Other teaching program requirements have been postponed. The test Barri-Rorrick must take to receive her teaching credential was postponed a year. She keeps a positive mindset and is using that time to study.
Magarino, a recent transfer to Oregon State and an aspiring veterinarian, had made plans to work with a traveling veterinarian over the summer, but all their scheduled events were canceled. She adapted her plans and was able to continue working for a vet’s office throughout the pandemic until she transferred to Oregon State last fall.
“I feel like figuring out my life is different now because everything is so unexpected and we don’t know what’s gonna happen anytime soon,” Magarino said.
She is trying to use this time to prepare for her future by thinking about her goals for after the pandemic. So, Magarino is trying to gain experience where she can so that she is able to travel around Europe and volunteer short-term at zoos and sanctuaries when it is safe to travel.
Gittins dreams of traveling to Europe to earn her master’s degree in either London or Paris. She is trying to learn more classical art skills to give her the best chance possible of getting into a European art school since the school she is interested in is big on classical art.
Barri-Rorrick hopes to take her teaching credential program exam in person when the pandemic ends. That hands-on experience is invaluable and she hopes to get the opportunity to gain more “real world” experience before becoming a teacher.
Theissen said that students are thirsty for all the hands-on experience they can get, especially in today’s climate. The extra challenge of COVID-19 has pushed the students and they all “flock” around her whenever anyone asks a question because they are eager to learn.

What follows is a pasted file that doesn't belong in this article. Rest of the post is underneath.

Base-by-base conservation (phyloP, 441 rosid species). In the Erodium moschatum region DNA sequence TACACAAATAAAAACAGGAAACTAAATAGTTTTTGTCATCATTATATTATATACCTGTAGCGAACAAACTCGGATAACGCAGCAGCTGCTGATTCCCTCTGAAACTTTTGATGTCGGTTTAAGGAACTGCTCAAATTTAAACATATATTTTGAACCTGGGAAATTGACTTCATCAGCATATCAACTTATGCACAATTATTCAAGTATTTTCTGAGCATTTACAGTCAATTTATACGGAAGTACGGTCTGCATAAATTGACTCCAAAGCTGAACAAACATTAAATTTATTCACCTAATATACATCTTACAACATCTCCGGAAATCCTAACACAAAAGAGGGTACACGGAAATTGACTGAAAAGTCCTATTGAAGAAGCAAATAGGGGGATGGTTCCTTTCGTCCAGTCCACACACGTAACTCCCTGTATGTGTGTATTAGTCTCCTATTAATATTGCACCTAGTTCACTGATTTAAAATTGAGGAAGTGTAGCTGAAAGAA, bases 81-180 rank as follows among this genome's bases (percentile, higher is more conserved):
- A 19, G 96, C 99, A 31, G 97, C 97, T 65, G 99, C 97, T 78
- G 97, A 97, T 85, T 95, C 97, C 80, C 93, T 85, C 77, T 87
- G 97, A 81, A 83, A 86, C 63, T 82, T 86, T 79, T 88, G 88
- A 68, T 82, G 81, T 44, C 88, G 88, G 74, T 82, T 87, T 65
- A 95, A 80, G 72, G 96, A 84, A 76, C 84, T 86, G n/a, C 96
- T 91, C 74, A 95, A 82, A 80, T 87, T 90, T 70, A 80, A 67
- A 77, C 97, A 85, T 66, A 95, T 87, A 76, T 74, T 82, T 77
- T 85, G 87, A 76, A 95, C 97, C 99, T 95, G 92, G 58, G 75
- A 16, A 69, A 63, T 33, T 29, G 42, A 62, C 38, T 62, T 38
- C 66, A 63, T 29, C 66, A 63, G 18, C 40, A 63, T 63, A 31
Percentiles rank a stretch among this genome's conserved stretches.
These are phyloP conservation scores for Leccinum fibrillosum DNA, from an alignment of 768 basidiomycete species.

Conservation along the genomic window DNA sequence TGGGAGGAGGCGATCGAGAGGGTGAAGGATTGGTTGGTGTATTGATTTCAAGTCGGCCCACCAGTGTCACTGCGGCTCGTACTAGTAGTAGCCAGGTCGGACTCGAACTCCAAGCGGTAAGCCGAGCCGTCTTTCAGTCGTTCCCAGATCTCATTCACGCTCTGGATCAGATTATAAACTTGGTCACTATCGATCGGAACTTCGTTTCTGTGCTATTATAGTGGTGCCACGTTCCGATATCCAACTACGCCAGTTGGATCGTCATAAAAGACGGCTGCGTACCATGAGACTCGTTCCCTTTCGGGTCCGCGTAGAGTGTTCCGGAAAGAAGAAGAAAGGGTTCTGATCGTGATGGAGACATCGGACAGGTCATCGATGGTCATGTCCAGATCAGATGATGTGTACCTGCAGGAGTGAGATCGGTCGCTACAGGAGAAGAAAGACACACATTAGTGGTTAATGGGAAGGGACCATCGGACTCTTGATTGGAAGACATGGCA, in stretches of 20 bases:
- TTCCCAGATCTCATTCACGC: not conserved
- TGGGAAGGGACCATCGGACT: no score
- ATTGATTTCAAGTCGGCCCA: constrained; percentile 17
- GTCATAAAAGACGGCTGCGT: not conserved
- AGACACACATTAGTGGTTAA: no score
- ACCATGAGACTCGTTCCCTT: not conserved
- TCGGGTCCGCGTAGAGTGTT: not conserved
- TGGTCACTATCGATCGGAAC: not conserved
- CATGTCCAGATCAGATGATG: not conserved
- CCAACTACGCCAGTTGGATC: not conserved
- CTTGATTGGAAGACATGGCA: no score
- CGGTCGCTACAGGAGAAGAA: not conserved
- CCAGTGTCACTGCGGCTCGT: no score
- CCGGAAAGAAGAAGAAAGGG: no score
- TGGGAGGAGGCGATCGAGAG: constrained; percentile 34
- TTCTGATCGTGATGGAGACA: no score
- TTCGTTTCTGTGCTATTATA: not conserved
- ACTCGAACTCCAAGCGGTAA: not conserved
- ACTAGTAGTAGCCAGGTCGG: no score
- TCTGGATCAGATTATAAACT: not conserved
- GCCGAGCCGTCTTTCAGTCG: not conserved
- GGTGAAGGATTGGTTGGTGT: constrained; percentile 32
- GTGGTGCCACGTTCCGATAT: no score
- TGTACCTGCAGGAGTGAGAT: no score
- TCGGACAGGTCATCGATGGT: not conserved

“It is different doing the job in real life compared to reading about it in a textbook, because nurses must make important decisions in, sometimes, a short amount of time,” Thiessen said.
Until COVID-19 is over, students must persevere and remember that hard work put in now will pay off after the pandemic, Magarino said. If students give up now they might feel behind after the pandemic, a thought that keeps Barri-Rorrick motivated to work towards her goals now and stay on track.
Magarino advises students to “check in” with themselves to ensure their mental health is in a good place.
“These are absolutely crazy times and nobody should be too hard on themselves right now. Everything is up in the air so taking a step back can really help,” she said.
Gittins has found motivation through friends and family who keep her accountable for her tasks and help her when needed.
“It’s OK if all people can do is survive right now and try to just get through the day because everything is so much harder to accomplish during these times,” Gittins said.